“Careful examination of the parallel sub-species vampiric entities in the laboratory indicate that there is an accordian-like ‘bladder’ at the base of the esophagus, just before the connection to the stomach chamber, that expands to collect upwards of three full pints of liquid and that squeezes this liquid, by degree, into the stomach interior as digestion provides more space. The blood is drawn from the victim via a lamprey-like hollow tongue, a muscular tube surrounded by thin walls of flexing muscle, that attaches itself to the wound created by the twin incisor teeth. It is through this ribbed, hollow tongue—which in external physical appearance closely resembles the normal human tongue—that the blood is drawn directly from the carotid throat wounds in volume.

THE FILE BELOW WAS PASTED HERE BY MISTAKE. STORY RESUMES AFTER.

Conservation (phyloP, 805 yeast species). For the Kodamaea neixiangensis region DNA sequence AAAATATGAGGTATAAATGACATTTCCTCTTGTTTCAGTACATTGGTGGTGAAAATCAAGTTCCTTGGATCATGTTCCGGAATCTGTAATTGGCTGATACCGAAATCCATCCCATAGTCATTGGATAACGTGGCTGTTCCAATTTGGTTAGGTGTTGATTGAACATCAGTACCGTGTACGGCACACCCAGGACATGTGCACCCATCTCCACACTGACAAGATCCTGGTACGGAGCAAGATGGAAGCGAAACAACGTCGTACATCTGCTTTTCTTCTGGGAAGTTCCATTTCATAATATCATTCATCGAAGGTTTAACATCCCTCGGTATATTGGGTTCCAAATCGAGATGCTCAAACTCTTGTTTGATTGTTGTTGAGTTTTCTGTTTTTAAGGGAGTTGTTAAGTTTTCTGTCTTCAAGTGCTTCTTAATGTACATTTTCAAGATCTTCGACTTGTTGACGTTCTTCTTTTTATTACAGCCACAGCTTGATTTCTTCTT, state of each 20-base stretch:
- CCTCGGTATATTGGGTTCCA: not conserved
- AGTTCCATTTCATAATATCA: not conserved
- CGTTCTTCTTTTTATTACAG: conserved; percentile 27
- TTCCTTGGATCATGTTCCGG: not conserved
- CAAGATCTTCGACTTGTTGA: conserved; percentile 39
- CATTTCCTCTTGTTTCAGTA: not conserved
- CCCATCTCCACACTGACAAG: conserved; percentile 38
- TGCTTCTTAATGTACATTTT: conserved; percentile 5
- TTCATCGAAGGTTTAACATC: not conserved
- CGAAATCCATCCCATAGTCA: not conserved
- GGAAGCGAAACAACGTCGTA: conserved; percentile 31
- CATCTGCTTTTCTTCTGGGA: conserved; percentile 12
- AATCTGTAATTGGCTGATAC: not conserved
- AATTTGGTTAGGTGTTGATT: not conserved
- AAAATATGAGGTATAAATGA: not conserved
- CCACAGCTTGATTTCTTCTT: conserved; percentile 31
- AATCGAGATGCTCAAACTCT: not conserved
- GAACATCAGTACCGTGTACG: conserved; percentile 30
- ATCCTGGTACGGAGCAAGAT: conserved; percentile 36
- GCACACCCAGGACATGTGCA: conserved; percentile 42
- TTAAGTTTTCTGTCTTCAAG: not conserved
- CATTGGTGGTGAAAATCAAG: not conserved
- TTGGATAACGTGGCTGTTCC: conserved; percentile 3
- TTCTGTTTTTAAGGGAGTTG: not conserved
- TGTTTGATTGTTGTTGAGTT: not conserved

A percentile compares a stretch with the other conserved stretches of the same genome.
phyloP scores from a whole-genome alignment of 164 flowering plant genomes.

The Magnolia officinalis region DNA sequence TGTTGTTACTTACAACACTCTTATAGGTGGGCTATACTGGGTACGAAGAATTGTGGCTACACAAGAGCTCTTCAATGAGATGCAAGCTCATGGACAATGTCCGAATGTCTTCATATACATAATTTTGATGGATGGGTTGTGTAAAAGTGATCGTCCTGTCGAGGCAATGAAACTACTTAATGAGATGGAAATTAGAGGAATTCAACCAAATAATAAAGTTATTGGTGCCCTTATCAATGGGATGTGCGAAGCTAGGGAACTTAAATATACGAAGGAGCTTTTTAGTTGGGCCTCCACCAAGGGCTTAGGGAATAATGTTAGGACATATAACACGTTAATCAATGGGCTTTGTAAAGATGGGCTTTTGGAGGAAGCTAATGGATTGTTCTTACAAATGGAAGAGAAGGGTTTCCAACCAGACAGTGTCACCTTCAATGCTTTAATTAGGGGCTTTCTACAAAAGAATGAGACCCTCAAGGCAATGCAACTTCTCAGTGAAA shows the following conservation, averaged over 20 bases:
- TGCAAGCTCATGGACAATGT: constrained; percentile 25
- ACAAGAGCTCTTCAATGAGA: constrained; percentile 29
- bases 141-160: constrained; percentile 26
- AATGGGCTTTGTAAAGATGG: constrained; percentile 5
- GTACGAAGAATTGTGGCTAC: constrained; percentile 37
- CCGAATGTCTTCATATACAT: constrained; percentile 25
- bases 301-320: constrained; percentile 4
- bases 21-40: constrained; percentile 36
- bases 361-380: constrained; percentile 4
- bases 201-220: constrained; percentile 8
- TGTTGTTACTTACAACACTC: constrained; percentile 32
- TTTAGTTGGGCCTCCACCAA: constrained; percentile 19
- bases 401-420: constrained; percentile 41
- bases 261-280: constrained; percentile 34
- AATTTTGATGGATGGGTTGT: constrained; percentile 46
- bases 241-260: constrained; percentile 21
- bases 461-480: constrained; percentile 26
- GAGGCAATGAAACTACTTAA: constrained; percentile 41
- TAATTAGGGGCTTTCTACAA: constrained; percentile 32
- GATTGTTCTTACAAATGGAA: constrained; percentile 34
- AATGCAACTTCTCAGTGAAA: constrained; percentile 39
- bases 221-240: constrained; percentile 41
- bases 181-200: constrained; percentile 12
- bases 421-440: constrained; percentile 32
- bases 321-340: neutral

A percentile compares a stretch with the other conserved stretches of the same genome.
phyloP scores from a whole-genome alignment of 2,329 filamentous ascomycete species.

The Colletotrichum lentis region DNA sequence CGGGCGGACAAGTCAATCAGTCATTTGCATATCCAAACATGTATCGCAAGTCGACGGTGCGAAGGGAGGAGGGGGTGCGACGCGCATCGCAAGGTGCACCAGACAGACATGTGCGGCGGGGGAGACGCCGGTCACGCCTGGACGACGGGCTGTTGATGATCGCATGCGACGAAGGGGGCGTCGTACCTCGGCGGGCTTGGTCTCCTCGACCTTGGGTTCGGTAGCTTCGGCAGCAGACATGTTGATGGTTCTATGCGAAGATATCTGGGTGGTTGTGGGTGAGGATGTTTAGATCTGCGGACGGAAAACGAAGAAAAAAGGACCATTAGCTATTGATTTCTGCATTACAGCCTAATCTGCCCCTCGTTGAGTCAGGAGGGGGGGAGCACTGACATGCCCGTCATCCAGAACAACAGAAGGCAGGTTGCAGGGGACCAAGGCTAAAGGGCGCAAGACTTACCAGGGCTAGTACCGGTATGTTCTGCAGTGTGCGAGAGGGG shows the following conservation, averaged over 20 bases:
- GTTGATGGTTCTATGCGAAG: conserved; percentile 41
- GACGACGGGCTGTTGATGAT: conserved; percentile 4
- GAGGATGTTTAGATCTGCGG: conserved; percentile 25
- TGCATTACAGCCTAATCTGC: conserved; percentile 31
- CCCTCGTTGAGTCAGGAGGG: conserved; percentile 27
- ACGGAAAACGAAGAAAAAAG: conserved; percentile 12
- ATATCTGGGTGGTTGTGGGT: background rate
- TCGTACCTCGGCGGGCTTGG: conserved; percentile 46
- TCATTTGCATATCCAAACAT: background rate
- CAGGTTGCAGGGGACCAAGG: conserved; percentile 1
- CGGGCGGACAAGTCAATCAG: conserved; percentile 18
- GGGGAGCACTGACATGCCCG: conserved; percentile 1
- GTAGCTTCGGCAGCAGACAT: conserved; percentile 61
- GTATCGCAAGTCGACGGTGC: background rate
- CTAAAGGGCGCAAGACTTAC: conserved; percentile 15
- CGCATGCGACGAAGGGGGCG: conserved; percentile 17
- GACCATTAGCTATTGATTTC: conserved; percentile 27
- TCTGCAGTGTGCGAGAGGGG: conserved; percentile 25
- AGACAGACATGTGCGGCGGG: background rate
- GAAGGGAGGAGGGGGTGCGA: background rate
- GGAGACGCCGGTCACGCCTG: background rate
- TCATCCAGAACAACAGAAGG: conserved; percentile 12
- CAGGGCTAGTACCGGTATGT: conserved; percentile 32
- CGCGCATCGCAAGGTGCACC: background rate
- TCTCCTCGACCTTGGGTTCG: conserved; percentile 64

“So, whereas it would normally take a victim of deep carotid arterial wounds of a size matching the circumference of human incisor teeth over half an hour to bleed to death, the lamprey tube-tongue allows the vampiric sub-species to feed on a full three-quarters of involuntarily-released normal human blood volume in just over three and a half minutes. The esophageal-abdominal bladder then temporarily allows the vampire to store the blood it cannot immediately keep within the stomach without initiating the regurgitative anti-shock response. Too, there is present in the common mythology an element indi-cating that after the initial bite(s) is made, the vampire’s victim falls into a languid sympathetic mood, a trance, wherein the victim appears happy to accommodate the vampiric feeding and may actually draw their parasitic assailant physically closer to them, to embrace the vampire, to further aid the feeding process.